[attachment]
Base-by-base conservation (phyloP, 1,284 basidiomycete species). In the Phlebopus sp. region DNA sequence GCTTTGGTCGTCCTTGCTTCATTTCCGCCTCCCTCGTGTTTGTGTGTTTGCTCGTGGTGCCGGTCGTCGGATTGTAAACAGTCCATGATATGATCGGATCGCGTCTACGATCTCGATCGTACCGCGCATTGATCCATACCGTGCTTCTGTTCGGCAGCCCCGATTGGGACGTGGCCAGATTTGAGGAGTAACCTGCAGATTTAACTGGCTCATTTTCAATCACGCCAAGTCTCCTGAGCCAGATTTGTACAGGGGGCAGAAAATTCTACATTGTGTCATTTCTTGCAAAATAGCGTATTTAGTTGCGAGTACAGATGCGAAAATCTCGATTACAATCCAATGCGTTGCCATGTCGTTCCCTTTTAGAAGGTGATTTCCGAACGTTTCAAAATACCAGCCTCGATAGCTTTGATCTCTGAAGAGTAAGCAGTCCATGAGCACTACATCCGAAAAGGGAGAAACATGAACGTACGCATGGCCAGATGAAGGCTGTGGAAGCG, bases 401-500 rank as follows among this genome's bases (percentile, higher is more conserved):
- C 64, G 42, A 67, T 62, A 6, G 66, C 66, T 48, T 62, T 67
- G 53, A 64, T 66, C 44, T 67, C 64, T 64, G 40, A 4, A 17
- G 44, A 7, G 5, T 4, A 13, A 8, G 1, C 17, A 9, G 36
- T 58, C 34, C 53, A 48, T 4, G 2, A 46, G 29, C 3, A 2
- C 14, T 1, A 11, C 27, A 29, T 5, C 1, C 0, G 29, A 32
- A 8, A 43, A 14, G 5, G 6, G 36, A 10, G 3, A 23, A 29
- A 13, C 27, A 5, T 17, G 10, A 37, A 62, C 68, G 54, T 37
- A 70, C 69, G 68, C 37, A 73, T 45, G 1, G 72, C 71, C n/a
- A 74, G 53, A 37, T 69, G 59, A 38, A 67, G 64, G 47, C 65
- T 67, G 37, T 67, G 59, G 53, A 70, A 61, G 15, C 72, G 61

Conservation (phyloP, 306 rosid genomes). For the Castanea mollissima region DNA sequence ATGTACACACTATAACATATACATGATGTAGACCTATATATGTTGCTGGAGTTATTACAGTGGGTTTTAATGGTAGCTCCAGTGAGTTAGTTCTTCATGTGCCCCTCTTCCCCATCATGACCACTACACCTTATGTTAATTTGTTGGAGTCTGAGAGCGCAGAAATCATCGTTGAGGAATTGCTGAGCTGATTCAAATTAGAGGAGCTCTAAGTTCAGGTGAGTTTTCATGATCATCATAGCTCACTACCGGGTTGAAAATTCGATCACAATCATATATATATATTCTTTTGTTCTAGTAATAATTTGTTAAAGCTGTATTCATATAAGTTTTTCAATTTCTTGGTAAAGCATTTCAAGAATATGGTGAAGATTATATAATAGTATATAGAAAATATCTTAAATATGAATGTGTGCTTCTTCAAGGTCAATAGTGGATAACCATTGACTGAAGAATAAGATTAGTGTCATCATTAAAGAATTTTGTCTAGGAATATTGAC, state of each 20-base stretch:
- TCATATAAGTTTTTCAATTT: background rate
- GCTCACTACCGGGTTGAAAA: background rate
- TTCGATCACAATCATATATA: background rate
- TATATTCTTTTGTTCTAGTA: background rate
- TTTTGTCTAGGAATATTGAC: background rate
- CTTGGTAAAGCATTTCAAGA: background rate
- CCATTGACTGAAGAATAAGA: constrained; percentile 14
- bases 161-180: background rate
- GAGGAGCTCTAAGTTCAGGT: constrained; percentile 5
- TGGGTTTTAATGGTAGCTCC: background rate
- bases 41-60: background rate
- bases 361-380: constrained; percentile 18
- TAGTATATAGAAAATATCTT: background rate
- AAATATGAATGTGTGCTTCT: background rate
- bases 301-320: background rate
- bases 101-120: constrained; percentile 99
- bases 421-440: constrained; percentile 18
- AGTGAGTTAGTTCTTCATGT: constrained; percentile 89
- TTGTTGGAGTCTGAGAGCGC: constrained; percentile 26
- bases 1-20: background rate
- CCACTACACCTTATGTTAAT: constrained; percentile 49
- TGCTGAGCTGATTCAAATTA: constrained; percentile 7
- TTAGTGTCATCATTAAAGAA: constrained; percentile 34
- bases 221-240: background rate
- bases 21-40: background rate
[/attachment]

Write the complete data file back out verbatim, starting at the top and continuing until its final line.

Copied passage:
Base-by-base conservation (phyloP, 1,284 basidiomycete species). In the Phlebopus sp. region DNA sequence GCTTTGGTCGTCCTTGCTTCATTTCCGCCTCCCTCGTGTTTGTGTGTTTGCTCGTGGTGCCGGTCGTCGGATTGTAAACAGTCCATGATATGATCGGATCGCGTCTACGATCTCGATCGTACCGCGCATTGATCCATACCGTGCTTCTGTTCGGCAGCCCCGATTGGGACGTGGCCAGATTTGAGGAGTAACCTGCAGATTTAACTGGCTCATTTTCAATCACGCCAAGTCTCCTGAGCCAGATTTGTACAGGGGGCAGAAAATTCTACATTGTGTCATTTCTTGCAAAATAGCGTATTTAGTTGCGAGTACAGATGCGAAAATCTCGATTACAATCCAATGCGTTGCCATGTCGTTCCCTTTTAGAAGGTGATTTCCGAACGTTTCAAAATACCAGCCTCGATAGCTTTGATCTCTGAAGAGTAAGCAGTCCATGAGCACTACATCCGAAAAGGGAGAAACATGAACGTACGCATGGCCAGATGAAGGCTGTGGAAGCG, bases 401-500 rank as follows among this genome's bases (percentile, higher is more conserved):
- C 64, G 42, A 67, T 62, A 6, G 66, C 66, T 48, T 62, T 67
- G 53, A 64, T 66, C 44, T 67, C 64, T 64, G 40, A 4, A 17
- G 44, A 7, G 5, T 4, A 13, A 8, G 1, C 17, A 9, G 36
- T 58, C 34, C 53, A 48, T 4, G 2, A 46, G 29, C 3, A 2
- C 14, T 1, A 11, C 27, A 29, T 5, C 1, C 0, G 29, A 32
- A 8, A 43, A 14, G 5, G 6, G 36, A 10, G 3, A 23, A 29
- A 13, C 27, A 5, T 17, G 10, A 37, A 62, C 68, G 54, T 37
- A 70, C 69, G 68, C 37, A 73, T 45, G 1, G 72, C 71, C n/a
- A 74, G 53, A 37, T 69, G 59, A 38, A 67, G 64, G 47, C 65
- T 67, G 37, T 67, G 59, G 53, A 70, A 61, G 15, C 72, G 61

Conservation (phyloP, 306 rosid genomes). For the Castanea mollissima region DNA sequence ATGTACACACTATAACATATACATGATGTAGACCTATATATGTTGCTGGAGTTATTACAGTGGGTTTTAATGGTAGCTCCAGTGAGTTAGTTCTTCATGTGCCCCTCTTCCCCATCATGACCACTACACCTTATGTTAATTTGTTGGAGTCTGAGAGCGCAGAAATCATCGTTGAGGAATTGCTGAGCTGATTCAAATTAGAGGAGCTCTAAGTTCAGGTGAGTTTTCATGATCATCATAGCTCACTACCGGGTTGAAAATTCGATCACAATCATATATATATATTCTTTTGTTCTAGTAATAATTTGTTAAAGCTGTATTCATATAAGTTTTTCAATTTCTTGGTAAAGCATTTCAAGAATATGGTGAAGATTATATAATAGTATATAGAAAATATCTTAAATATGAATGTGTGCTTCTTCAAGGTCAATAGTGGATAACCATTGACTGAAGAATAAGATTAGTGTCATCATTAAAGAATTTTGTCTAGGAATATTGAC, state of each 20-base stretch:
- TCATATAAGTTTTTCAATTT: background rate
- GCTCACTACCGGGTTGAAAA: background rate
- TTCGATCACAATCATATATA: background rate
- TATATTCTTTTGTTCTAGTA: background rate
- TTTTGTCTAGGAATATTGAC: background rate
- CTTGGTAAAGCATTTCAAGA: background rate
- CCATTGACTGAAGAATAAGA: constrained; percentile 14
- bases 161-180: background rate
- GAGGAGCTCTAAGTTCAGGT: constrained; percentile 5
- TGGGTTTTAATGGTAGCTCC: background rate
- bases 41-60: background rate
- bases 361-380: constrained; percentile 18
- TAGTATATAGAAAATATCTT: background rate
- AAATATGAATGTGTGCTTCT: background rate
- bases 301-320: background rate
- bases 101-120: constrained; percentile 99
- bases 421-440: constrained; percentile 18
- AGTGAGTTAGTTCTTCATGT: constrained; percentile 89
- TTGTTGGAGTCTGAGAGCGC: constrained; percentile 26
- bases 1-20: background rate
- CCACTACACCTTATGTTAAT: constrained; percentile 49
- TGCTGAGCTGATTCAAATTA: constrained; percentile 7
- TTAGTGTCATCATTAAAGAA: constrained; percentile 34
- bases 221-240: background rate
- bases 21-40: background rate